Words and pictures by Kerrith Fraser.
In the chilly month of August, after it had snowed for the last time, we drove down to Addo Elephant National Park from our home in KZN.
I was keen to try the Bedrogfontein 4×4 Trail, a grade 2 – 3 route in the Zuurberg mountains of the Kabouga scattered suddenly, we braked to a halt, binoculars raised. A yellow blur and then another. We lost them in the brush. We waited patiently and then, from out of the greenery in front of our vehicle, stepped first one and then the other golden-maned cat. and Darlington sections of the park, while enjoying a week exploring the park and camping at the main camp.
Because of the chilly conditions, I had some concerns about camping in a flimsy tent; but my partner, Michael, and I consoled ourselves with the knowledge that the campsite provided electricity, and I had packed the fan heater and electric blanket!
Addo main camp bustled with activity; foreigners abounded in mobile homes and the game-drive vehicles were full as they were driven out to see the animals. Happily, the beautifully laid out camping and caravan sites were quiet. We changed our booking from a campsite to a caravan site, as these are considerably larger yet priced the same. Each spot includes a picnic bench as well as a mobile braai – such luxury.
Because of the recent rain and snowfall, our Bedrogfontein 4×4 Trail had to be postponed for a few days to allow the route to dry out, and we used this time to explore the maze of routes in the park.
We were very fortunate to spot two young adult male lions on the very first afternoon. When the zebra on the hill Right in the centre of the park is a magnificent picnic spot – Jack’s.
It’s a 500-hectare Botanical Reserve, a fenced-off protected area which has been put aside to monitor the impact of mega-herbivores like elephant on the sub-tropical thicket vegetation. The picnic site was named after a black rhino – Jack – who, in his dotage, enjoyed sunning himself on the grass which forms the centre of this beautiful rest area. The ablutions are clean and neat, and picnic benches have been cleverly built into the bush to provide private enclosures for both large and small groups.
Not too far from Jack’s picnic site we happened upon a magnificent sighting – a great male bushpig, a species I had only ever seen at night; and then only a glimpse. This stately gent grazed contentedly under the thin winter sun, in full view. We sat quietly, admiring his lustrous coat until he mooched off into the thickets. As the week wound to an end, we were given the green light to drive the trail. There’s a one hour drive out from Addo main camp through Kirkwood to the Addo Kabouga Section where the trail begins.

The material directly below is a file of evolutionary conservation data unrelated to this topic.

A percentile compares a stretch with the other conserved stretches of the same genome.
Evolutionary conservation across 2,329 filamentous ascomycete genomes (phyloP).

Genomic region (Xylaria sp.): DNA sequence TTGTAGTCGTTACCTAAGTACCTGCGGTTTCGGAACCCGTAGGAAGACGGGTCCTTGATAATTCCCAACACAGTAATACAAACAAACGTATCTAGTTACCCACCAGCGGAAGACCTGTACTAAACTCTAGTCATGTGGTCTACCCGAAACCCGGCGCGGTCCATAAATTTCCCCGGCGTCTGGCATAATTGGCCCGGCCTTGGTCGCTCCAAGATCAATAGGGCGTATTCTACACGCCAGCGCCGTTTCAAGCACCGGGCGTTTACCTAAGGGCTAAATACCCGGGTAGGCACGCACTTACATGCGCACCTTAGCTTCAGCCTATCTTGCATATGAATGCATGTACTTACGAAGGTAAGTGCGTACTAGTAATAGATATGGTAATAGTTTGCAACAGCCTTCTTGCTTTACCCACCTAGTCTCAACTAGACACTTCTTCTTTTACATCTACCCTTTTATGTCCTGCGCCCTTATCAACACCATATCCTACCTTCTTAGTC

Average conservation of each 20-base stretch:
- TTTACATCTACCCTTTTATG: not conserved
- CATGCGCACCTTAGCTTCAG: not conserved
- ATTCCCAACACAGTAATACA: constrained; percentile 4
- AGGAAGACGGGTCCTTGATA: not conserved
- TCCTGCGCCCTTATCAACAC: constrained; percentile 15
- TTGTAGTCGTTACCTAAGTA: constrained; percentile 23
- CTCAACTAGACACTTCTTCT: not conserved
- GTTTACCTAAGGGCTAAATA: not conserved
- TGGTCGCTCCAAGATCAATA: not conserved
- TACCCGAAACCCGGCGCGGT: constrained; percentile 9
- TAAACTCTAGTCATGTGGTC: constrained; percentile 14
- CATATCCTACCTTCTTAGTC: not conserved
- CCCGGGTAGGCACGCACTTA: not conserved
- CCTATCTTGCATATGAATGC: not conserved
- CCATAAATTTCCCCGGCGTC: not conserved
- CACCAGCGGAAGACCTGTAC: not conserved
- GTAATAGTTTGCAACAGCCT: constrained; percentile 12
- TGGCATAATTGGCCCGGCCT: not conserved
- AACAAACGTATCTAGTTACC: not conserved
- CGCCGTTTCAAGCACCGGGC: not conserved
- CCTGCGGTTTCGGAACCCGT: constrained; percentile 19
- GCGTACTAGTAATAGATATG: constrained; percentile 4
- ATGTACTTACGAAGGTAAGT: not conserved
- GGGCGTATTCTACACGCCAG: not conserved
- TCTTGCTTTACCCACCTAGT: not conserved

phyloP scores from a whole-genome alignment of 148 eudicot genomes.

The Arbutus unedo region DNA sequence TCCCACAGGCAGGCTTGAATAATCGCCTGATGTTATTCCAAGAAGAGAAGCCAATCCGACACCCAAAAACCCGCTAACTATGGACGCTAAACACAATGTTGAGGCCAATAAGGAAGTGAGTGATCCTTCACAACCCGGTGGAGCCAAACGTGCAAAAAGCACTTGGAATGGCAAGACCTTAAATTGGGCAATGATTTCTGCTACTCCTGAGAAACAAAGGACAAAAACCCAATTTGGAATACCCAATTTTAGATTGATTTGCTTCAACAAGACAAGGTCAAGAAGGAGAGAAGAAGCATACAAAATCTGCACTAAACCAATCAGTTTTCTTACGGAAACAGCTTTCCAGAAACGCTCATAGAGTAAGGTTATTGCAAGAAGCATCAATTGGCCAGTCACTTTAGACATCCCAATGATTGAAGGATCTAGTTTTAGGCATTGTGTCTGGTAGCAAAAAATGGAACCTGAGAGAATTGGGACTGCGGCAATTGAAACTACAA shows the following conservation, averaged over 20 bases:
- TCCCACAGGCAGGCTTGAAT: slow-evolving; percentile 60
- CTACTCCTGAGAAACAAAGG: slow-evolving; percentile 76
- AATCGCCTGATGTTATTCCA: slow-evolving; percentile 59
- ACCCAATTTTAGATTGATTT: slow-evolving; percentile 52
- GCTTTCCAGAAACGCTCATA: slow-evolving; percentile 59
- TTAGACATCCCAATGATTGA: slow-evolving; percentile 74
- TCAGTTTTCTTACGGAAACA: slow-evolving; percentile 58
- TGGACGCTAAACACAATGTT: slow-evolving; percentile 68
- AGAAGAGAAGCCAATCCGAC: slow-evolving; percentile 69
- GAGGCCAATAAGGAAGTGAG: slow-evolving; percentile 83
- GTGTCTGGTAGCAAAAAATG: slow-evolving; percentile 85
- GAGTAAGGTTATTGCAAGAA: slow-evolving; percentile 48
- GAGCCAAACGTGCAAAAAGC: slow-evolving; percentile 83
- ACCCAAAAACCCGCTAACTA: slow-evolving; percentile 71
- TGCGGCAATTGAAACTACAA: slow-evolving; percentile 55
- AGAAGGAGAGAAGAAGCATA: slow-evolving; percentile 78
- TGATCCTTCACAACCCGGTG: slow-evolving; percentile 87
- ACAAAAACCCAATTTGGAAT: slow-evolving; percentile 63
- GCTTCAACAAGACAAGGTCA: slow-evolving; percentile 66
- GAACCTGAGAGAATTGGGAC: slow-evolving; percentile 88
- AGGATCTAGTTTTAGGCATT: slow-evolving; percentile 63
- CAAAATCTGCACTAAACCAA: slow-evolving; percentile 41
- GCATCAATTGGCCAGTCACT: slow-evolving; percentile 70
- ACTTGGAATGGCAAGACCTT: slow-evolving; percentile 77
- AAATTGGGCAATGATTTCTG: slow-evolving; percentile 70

We arrived at the gate at 07h00 sharp and completed our paperwork. We were warned not to attempt the optional grade 5 river crossing, because of high water levels. The Parks Board had tackled the river with their tractor a few days earlier with disastrous results: it’d been drowned by the raging current and knocked out of commission. For the first hour, we drove along a two-spoor track in good condition, crossing a few streams. The road forks not too far down the path, the left tine ambling through to Mvubu campsite, a rustic setting alongside the river where one can spend the night before setting off on the Bedrogfontein. Keeping to the right lane, and on the 4×4 route, we passed a pair of jackal, a couple of ostriches and a herd of kudu darting through the bush. Then we entered the crevices of the Zuurberg, and the loose rocks and upcoming river crossings made it necessary to engage 4WD.
Bedrogfontein is rich with history; the route meanders through various locales where ferocious battles were fought during the Anglo-Boer war. Rock paintings can also be found sprinkled across the rocky terrain, and there’s much evidence of early farming activity in the form of old troughs and windmills. The road remains a well-kept track, and a clearing in the valley provides the ideal brunch stop before tackling the rocky river ahead. From here the trail becomes more challenging. The river isn’t crossed, but driven, in the direction of the gentlyflowing waters. Slow going in low-range, negotiating 90° bends in a streambed strewn with boulders. It was with relief that we rounded a final corner and emerged onto the dry bank. The road forks once more; the left path taking the visitor to the grade 5 river crossing. We bypassed this turn-off, keeping to the right, only to face a steep climb with a sheer drop on one side, a cliff-face on the other, and a chassis-twister midway which required diff-lock to negotiate. The road narrowed considerably thereafter; the sheer drop-off giving way to breathtaking views of the fynbos-dappled mountains.
Further along, stubby bush encroached on the track and the rocks beneath the tyres became jagged and loose. Near the end of the trail, we reached a rhino fence. It was unlocked, but needed to be opened and closed again behind us. By now we were high up on Zuurberg’s towering peaks, where the wind howled and pulled at the long grass. Sadly, we didn’t happen upon any rhino; but when we crested the mountain, the Darlington Section was revealed in the green valley below – a magnificent spectacle. From here, the trail’s an easy drive down to the basin, but with tight switchbacks as the road zigzags downhill. A couple of times we had to reverse in order to make the tight turns on the narrow path, but it is a welcome road after all the earlier bouncing and jostling. Once in the basin, the road straightens out and the only obstacles are the water-drainage road bumps. The Bedrogfontein 4×4 route covered a variety of different terrain, taking us from scrubby thicket through to the most beautiful fynbos. The trail led us over streams, through riverbeds, up steep mountain sides, and then dropped us down into the greenery of the valleys before zigzagging back up to crest the towering peaks once more.